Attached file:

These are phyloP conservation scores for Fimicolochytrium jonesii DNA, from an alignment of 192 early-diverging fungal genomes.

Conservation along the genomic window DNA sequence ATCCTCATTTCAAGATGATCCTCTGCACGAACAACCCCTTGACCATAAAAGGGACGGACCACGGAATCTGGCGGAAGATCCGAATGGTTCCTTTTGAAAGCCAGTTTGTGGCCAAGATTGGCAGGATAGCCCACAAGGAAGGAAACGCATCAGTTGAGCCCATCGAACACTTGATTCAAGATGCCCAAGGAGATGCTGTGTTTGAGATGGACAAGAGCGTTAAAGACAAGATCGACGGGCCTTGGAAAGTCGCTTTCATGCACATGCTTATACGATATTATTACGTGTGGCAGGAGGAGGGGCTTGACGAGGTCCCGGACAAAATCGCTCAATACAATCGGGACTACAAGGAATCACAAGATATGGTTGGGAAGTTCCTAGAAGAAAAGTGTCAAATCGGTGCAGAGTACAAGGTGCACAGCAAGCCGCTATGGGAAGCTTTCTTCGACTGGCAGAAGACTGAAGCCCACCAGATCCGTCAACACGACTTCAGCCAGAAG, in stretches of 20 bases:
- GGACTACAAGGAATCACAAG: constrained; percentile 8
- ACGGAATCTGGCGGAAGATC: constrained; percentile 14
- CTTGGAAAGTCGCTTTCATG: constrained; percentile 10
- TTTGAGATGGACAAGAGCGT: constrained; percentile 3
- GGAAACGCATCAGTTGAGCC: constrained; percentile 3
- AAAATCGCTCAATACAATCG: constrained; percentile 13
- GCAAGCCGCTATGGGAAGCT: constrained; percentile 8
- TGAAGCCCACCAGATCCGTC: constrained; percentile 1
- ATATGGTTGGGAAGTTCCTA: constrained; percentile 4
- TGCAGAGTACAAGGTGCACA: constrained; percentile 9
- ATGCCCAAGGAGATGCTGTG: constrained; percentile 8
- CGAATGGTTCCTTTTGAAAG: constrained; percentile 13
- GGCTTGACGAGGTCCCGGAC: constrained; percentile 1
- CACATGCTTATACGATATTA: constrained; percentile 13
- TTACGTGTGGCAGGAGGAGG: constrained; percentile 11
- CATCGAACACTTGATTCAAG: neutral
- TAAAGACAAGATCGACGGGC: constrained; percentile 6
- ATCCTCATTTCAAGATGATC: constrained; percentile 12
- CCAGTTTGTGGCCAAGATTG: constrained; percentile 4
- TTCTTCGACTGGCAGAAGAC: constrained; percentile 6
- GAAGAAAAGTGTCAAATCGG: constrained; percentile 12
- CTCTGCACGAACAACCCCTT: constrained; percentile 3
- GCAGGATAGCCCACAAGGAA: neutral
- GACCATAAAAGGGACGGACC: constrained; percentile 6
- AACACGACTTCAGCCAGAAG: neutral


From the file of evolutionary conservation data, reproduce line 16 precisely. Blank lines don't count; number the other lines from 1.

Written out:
- CACATGCTTATACGATATTA: constrained; percentile 13